Although appellant takes issue with trial counsel's statement at the November 27, 2002 PCRA hearing that appellant did not request DNA testing because counsel was not under oath, the record demonstrates that the main reason why appellant was unable to obtain DNA testing in his first PCRA was because of his confessions. In 2011, our supreme court held that "a confession, even if previously and finally adjudicated as voluntary, does not constitute a per se bar to establishing a prima facie case, and the convicted person may, therefore, obtain DNA testing under [PCRA] Section 9543.1 if he or she meets all of this statute's pertinent requirements." Commonwealth v. Wright, 14 A.3d 798, 817 (Pa. 2011). The record reflects that appellant did not file a motion seeking post-conviction DNA testing pursuant to Section 9543.1, seemingly because he filed that petition on August 6, 2002, which was prior to the September 3, 2002 effective date of Section 9543.1. The record is clear, however, that the underlying goal of appellant's first PCRA petition was to obtain DNA testing. The record further reflects that the PCRA court denied that petition because appellant's "conviction rest[ed] largely on his own confession" and, therefore, "his assertion that the outcome of his trial would have been different if counsel had sought out DNA testing [] is without merit." (PCRA court notice of intention to dismiss, 1/3/03 at 6.) It was after appellant was foreclosed from obtaining state-based relief in his quest for DNA testing that he sought relief in federal court which, after many years, ultimately proved successful. We, therefore, find that appellant has met the requirements for the new-facts exception, and we have jurisdiction to entertain this appeal.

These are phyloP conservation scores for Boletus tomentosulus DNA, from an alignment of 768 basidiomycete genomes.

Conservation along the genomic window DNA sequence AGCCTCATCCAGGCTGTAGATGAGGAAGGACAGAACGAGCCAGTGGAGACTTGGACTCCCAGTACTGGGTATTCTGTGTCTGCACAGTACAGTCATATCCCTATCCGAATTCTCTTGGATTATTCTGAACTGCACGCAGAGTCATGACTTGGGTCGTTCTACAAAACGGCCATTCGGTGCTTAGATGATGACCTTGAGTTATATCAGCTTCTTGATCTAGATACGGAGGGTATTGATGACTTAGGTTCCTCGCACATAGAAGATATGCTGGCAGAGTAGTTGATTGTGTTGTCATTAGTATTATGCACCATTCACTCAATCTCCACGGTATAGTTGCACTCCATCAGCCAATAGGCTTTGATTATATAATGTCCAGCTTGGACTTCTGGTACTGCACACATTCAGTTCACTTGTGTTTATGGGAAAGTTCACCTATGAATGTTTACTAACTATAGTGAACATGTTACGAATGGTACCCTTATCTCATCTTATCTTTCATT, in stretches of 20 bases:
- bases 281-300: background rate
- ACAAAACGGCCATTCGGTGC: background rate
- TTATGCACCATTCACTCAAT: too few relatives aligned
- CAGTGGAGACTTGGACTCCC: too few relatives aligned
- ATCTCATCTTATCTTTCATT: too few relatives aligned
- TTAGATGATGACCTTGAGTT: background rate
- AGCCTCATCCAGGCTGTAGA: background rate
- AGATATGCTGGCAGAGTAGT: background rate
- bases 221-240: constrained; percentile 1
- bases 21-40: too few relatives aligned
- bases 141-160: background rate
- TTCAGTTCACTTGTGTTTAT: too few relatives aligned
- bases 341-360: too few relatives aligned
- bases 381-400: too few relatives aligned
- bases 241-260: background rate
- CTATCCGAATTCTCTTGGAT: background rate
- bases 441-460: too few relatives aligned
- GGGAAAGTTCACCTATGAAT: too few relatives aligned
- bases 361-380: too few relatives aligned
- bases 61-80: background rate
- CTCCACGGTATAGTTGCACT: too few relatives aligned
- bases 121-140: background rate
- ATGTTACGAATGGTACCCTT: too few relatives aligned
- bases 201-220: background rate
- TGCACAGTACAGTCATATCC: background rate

The record reflects that the results of the biological evidence obtained from the rape kit used to gather evidence in connection with the June 30, 1998 rape3 were set forth in the January 31, 2013 report and the October 5, 2014 supplemental report. The record further reflects that the January 31, 2013 report concluded that "[appellant] cannot be excluded as a possible contributor of the partial Y-STR profile obtained from the epithelial fraction (EF) of sample CCB1243-0152-E03a." (Appellant's letter request for evidentiary hearing, 1/21/16 at Exhibit "A"; Docket # 67). The October 5, 2014 supplemental report was issued "due to a request for additional testing" in which 3 of the 18 previously tested samples were retested. (Id. at Exhibit "B".) The report concludes that:

[t]he partial Y-STR profile obtained from the epithelial fraction (EF) of sample CCB1243-0152-R07 is consistent with a mixture of at least two individuals. Due to the limited data obtained and the possibility of allelic drop out, no conclusions can be made on this partial mixture Y-STR profile.